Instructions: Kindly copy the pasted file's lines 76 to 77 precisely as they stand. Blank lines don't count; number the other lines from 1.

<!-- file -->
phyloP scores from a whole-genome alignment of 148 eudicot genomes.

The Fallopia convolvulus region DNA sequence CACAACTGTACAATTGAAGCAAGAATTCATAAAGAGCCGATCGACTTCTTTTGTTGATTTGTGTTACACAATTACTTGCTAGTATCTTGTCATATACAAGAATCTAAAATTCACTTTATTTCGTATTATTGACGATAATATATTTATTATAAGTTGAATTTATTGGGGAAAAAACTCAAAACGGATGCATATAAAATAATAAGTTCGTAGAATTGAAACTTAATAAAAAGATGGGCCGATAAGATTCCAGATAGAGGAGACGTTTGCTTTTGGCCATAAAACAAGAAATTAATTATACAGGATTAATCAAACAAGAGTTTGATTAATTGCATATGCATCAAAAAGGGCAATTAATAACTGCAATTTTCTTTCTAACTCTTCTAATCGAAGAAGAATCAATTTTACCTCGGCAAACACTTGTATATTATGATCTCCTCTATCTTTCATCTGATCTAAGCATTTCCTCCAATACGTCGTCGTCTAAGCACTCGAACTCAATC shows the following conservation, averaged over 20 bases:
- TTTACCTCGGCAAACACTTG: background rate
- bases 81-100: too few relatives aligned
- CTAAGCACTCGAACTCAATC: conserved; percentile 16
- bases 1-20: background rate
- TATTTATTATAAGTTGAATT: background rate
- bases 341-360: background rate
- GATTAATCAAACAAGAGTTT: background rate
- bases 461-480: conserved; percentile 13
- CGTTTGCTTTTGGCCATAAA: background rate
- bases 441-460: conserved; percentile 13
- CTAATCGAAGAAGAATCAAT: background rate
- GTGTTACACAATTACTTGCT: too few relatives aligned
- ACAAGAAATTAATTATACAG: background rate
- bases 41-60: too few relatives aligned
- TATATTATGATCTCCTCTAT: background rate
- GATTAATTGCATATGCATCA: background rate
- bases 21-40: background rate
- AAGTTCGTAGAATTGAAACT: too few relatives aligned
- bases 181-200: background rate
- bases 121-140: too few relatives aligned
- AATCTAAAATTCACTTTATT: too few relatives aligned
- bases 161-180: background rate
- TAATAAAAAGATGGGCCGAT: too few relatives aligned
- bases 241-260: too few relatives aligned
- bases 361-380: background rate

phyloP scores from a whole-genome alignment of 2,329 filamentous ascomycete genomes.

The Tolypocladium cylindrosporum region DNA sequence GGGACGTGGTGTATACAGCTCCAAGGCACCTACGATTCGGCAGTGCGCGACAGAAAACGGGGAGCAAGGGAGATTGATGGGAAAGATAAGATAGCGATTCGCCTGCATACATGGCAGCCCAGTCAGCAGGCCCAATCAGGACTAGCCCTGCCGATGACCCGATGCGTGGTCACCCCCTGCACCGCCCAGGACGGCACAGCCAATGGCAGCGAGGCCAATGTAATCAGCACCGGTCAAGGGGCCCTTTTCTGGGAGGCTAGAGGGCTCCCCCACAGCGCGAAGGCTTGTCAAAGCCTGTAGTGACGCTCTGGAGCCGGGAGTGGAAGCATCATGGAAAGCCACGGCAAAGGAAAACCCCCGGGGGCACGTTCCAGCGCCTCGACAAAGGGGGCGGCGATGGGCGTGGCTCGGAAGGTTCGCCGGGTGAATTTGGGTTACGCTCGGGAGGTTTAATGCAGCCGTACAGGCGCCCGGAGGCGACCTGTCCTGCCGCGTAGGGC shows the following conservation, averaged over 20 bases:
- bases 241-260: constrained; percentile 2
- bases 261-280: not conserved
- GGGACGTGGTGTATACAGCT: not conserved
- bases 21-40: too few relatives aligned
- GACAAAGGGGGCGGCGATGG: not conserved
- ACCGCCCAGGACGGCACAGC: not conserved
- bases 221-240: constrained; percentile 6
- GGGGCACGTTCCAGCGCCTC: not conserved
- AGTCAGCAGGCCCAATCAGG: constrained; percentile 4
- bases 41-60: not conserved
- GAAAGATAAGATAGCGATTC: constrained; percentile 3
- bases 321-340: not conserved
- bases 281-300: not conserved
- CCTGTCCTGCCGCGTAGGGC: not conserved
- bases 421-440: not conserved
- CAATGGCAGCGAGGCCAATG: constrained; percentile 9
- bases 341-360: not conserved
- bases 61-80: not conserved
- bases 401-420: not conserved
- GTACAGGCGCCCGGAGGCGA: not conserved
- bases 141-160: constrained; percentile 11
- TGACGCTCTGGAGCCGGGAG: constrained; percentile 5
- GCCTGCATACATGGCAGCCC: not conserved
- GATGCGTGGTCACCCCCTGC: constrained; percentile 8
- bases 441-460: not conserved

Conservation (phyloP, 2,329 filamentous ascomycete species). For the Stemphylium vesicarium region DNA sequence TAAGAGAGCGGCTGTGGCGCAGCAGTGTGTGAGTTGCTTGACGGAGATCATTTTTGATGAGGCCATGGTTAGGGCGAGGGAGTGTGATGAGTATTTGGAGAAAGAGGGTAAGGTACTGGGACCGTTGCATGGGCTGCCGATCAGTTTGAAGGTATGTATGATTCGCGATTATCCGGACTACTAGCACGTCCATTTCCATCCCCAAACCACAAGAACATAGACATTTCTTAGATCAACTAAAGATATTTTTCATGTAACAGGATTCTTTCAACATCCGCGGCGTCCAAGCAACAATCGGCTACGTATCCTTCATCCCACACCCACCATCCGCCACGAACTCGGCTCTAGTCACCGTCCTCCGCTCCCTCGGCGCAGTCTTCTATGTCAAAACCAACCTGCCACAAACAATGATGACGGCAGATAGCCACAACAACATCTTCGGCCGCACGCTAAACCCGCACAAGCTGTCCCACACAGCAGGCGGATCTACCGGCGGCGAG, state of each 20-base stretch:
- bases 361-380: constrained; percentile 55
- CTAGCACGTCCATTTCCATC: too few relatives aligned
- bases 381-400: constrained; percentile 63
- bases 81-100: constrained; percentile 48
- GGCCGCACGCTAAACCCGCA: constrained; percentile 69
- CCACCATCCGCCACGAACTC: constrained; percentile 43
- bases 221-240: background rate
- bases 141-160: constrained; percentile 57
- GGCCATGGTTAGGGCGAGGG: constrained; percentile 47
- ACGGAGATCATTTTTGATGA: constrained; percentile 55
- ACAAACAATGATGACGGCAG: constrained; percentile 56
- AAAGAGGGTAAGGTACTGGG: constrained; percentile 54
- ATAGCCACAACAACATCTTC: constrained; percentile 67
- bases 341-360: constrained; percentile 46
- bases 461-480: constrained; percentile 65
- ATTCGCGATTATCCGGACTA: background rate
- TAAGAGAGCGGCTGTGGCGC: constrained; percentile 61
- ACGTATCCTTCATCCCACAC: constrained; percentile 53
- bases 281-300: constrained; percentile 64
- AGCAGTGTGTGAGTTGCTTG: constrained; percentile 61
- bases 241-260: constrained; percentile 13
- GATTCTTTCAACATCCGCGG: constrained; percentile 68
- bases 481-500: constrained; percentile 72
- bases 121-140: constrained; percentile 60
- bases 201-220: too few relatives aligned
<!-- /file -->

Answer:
- bases 241-260: constrained; percentile 13
- GATTCTTTCAACATCCGCGG: constrained; percentile 68